From Baritone to Trumpet?

Discussion in 'Trumpet Discussion' started by Ailey, Nov 25, 2009.

  1. Ailey

    Ailey New Friend

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    Nov 25, 2009
    Ayrshire, Scotland
    Hello.

    I've been playing baritone horn for two years now, and while I feel like I've reached a decent standard for someone of my age, trumpet has always been my favourite brass instrument. Before now I have never had an opportunity to play one, but the opportunity has arisen and I was wondering, is it difficult, if even possible to switch from something like baritone to a trumpet?

    Thanks! :-)
     
  2. bobd0

    bobd0 Piano User

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    Jan 10, 2009
    I started switching between trumpet and baritone during high school. When I started playing brass again it was baritone first this time, then back to trumpet, which was always my first love as well.

    I never had any problems other than the trumpet mouthpiece feeling a bit small after playing baritone. Some players find that feeling more exaggerated than others. When I play baritone first I just wait a little while before picking up the trumpet to give my embouchure a chance to adjust.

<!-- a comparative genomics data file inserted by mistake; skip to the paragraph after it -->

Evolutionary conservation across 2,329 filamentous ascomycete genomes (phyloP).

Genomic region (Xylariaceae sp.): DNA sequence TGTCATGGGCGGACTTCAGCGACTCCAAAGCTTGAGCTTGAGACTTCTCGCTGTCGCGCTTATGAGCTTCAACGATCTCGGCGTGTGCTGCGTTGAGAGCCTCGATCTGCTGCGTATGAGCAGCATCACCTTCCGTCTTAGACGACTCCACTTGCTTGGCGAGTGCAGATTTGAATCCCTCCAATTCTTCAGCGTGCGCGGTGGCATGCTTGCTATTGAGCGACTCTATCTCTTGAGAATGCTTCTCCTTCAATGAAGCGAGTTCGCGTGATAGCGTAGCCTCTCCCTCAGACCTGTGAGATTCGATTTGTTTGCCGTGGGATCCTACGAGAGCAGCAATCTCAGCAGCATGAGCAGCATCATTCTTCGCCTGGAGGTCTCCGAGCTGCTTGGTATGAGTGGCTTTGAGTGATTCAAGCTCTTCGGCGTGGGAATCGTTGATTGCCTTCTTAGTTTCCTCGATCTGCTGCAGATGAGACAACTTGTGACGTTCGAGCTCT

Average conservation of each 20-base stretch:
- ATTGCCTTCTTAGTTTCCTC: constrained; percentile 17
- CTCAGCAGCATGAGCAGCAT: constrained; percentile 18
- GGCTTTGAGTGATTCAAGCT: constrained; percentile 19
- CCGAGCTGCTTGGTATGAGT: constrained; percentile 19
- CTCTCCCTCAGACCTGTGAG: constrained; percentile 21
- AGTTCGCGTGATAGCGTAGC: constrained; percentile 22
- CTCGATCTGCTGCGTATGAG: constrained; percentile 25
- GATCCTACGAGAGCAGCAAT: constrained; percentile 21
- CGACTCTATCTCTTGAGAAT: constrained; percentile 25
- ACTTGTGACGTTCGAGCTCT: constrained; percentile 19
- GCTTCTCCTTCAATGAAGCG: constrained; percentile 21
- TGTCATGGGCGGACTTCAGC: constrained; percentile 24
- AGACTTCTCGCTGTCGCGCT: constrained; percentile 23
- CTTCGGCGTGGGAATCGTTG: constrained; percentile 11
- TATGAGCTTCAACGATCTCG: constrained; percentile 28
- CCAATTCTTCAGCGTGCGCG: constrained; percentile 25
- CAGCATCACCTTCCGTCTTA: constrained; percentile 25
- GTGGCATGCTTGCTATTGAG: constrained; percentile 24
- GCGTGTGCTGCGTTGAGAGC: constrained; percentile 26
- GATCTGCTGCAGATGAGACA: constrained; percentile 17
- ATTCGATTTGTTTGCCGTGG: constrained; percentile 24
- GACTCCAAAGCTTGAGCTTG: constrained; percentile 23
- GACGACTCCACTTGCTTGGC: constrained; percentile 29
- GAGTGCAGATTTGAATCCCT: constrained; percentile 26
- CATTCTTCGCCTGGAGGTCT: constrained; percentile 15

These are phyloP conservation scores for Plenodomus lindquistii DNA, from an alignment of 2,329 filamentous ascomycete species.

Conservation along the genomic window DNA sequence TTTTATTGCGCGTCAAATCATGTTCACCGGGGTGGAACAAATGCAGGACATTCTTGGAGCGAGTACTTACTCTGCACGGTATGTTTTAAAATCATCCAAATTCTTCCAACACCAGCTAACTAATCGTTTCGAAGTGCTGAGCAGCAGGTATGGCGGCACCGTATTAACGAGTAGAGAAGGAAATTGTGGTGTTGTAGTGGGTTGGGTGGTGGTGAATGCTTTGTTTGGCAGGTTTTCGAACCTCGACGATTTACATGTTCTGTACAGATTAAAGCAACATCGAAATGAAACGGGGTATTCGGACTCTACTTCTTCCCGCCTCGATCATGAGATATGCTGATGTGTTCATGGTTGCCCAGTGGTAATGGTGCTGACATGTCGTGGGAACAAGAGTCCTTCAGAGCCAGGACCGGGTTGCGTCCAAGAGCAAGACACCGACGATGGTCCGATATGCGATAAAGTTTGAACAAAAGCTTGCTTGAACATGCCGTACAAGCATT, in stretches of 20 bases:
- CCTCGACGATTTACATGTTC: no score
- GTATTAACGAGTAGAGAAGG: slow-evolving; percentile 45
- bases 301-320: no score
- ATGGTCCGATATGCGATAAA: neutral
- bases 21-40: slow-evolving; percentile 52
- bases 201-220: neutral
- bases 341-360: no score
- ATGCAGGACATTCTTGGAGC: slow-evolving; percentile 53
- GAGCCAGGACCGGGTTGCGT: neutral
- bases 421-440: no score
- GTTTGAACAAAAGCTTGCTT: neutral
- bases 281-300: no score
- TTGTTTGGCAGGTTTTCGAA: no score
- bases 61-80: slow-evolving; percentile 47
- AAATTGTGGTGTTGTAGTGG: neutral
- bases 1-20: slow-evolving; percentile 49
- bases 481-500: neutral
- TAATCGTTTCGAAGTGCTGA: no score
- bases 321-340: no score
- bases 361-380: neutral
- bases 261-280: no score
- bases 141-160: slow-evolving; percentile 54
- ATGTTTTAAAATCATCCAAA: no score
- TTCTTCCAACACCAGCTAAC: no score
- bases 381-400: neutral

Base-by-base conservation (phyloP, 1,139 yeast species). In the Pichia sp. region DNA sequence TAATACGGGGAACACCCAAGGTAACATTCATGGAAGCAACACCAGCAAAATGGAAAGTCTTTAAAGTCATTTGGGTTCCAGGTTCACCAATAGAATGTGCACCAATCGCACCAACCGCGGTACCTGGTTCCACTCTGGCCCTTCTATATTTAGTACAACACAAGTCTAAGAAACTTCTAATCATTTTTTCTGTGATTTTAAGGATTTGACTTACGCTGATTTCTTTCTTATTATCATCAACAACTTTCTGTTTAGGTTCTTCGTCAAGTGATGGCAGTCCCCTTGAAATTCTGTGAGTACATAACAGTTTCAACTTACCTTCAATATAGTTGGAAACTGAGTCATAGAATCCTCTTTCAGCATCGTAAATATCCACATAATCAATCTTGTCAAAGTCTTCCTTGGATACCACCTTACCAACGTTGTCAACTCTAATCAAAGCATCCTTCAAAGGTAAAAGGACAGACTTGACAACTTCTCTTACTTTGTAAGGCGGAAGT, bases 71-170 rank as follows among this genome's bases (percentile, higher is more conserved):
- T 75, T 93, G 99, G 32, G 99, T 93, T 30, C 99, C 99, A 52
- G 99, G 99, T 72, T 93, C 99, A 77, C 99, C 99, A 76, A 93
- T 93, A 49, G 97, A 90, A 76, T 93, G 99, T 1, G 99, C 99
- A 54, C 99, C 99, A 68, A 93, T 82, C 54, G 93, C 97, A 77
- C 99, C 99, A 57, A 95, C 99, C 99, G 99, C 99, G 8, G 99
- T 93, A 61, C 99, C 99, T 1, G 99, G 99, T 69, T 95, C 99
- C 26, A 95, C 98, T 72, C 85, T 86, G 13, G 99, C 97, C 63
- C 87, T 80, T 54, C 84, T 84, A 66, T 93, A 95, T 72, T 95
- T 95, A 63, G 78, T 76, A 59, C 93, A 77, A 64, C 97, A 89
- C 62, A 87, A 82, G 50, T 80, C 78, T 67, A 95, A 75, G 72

On the positive side, the air requirements for playing baritone make even large bore trumpets seem easy to fill in comparison, and my embouchure actually feels more flexible and supple after playing baritone. I haven't encountered any problems switching and I would venture to say, based on my experience, that the vast majority of brass players would be far more likely to benefit from playing both instruments.

    BTW, I see it's your first post. Welcome to Trumpet Master!
     
  3. ComeBackKid

    ComeBackKid Fortissimo User

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    May 11, 2009
    Yorba Linda, CA
    Welcome to TM.
    I have also played both Baritone and trumpet (and dabbled on the Trombone). I do not think that there is any problem going between instruments other than adjusting the embouchure for the horn/mouthpiece that you are using. Like anything else in life, the more you practice it, the easier it becomes. So, go for it. There is a lot of information here to help you with the trumpet side of things. Let us know how you get on.